Alison Willoughby

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Alison Willoughby is best known for making one-off, elaborately patterned skirts. They are as much works of art as pieces of clothing, but she is reluctant to be described as either a fashion designer or a fine artist, preferring to call herself a textile designer. ‘It’s annoying being put in a strict category,’ she says. ‘But I trained as a textile designer and my material is fabric and for me, fabric is where the excitement lies.’


What is it that attracts you about skirts and the skirt shape?

I wrote my dissertation on the kilt as I love its shape - it’s just one long piece of fabric manipulated in the middle with pleats – and I suppose that started my interest in skirts off. I see them as a perfect canvas for my work. The skirt is a much more interesting shape to work on than, say, a square, framed textile panel which seems to me boring and stagnant and they are better than other types of clothing as there are no seams or tailoring to get in the way of the pattern.

Are your skirts meant to be worn?

Originally I designed them for walls as I like bold, graphic and geometric patterns and I felt that the body got in the way, but some people do wear them – it depends on the person. There are obvious drawbacks about people wearing the skirts – you can’t put plastic balls on the back if someone needs to sit down, for example! Ideally I would like to display them suspended from a carousel as I see them as both 2D flat pieces and 3D sculptural objects. I am not very interested in the way the skirt moves on the body or drapes the body as I see it just as a surface for pattern – I don’t even cut on the bias and the skirts are made without darts.

What are your favourite textile techniques?

I use a whole range of techniques including moulding and illuminating, screen printing with paper stencils, foiling, mark-making, embroidery, ruffling, tailor tacking, cording and cut work with scissors to create sliced, carved, shaved, chiselled and sculptured pieces. But I particularly love using ripped pieces of fabric. You can make so many things out of them as they’re so malleable. You can make loops, tags, ruffles all of which I apply on to, or in to, my skirts. It’s more fabric manipulation than straight embroidery or appliqué – it’s a very loose technique. I don’t do much straight printing although my first degree was in print and knit so I have a good knowledge of the process. I chose not to use highly technical printing methods but prefer to use it as a mark-making tool. All my techniques are ways of drawing on the fabric – I love life drawing and don’t do enough of it.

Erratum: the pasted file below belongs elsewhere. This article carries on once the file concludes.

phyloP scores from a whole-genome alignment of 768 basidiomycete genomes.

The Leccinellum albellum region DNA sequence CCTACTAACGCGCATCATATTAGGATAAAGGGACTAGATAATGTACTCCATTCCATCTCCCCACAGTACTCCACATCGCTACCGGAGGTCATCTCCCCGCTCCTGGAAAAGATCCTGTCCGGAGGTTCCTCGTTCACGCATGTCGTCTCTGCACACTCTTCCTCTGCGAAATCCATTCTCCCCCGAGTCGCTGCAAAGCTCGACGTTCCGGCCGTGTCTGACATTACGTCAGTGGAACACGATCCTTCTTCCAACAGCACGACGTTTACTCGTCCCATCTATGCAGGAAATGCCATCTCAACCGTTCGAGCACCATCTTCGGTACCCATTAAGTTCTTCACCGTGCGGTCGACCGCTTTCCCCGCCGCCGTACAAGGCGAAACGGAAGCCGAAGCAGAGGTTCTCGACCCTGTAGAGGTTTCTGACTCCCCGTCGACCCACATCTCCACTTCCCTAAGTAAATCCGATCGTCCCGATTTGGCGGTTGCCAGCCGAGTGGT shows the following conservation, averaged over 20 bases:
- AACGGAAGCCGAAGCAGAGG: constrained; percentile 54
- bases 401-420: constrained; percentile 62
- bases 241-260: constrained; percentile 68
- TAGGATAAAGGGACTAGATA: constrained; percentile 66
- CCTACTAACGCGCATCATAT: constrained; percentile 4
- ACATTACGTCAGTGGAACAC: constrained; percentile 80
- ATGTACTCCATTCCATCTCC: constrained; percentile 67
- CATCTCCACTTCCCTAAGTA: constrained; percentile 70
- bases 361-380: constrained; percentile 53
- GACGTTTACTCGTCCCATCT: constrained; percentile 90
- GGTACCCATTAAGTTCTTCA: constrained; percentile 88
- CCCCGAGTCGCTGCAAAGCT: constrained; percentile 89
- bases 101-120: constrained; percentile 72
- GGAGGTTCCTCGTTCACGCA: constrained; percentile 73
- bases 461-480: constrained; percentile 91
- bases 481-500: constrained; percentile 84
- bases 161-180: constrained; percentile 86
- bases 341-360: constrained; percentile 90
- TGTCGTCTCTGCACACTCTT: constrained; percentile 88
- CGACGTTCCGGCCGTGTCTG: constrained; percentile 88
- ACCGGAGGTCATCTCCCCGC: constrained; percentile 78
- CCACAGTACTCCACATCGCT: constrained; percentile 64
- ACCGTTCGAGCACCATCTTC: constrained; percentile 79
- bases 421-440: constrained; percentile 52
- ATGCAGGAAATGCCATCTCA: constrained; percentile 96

Do you prefer working with one particular material?

I love cotton. I love the way it rips, cuts and the way you get different weights. It’s also great for printing. I like taffeta and gros grain for the same reasons, but they are obviously much more expensive. I also love using all sorts of three-dimensional objects to add structure and interest to the skirts: for example, I have just been clearing out my grandparents’ loft and found all sorts of things belonging to my Grandpa who was a member of The Magic Circle. I put them on a skirt and the results are so three dimensional, it’s fantastic.

On your website, you say that you get your inspiration from the inner city. Can you explain in what way?

I’ll give you an example: I was once on a bus and I saw a billboard with about 30 layers of fly poster peeling off the wall and it was one of the most beautiful things I had ever seen so I immediately got off the bus and started taking photographs. I really like the different textures and surfaces you get in the city, particularly those made by weathered peeling paint, crumbling walls and fly posters.

How do you see your work developing in the future?

It will always be about surface and fabric as that’s what I find exciting, but I am now beginning to do more work in the fashion sector. At the moment I am working on both a limited edition collection of skirts and some one-off couture pieces. It’s great doing both as they force me to work in two very different ways - the limited edition has to be completely designed in advance which is a big challenge for me, while you can just go for it with the one-offs and work in a much more intuitive way. I am also planning to do more textiles for interiors like cushions, bedspreads and curtains. And of course, I’ve got my book (49 1/2 Skirts, published by A & C Black) coming out in March.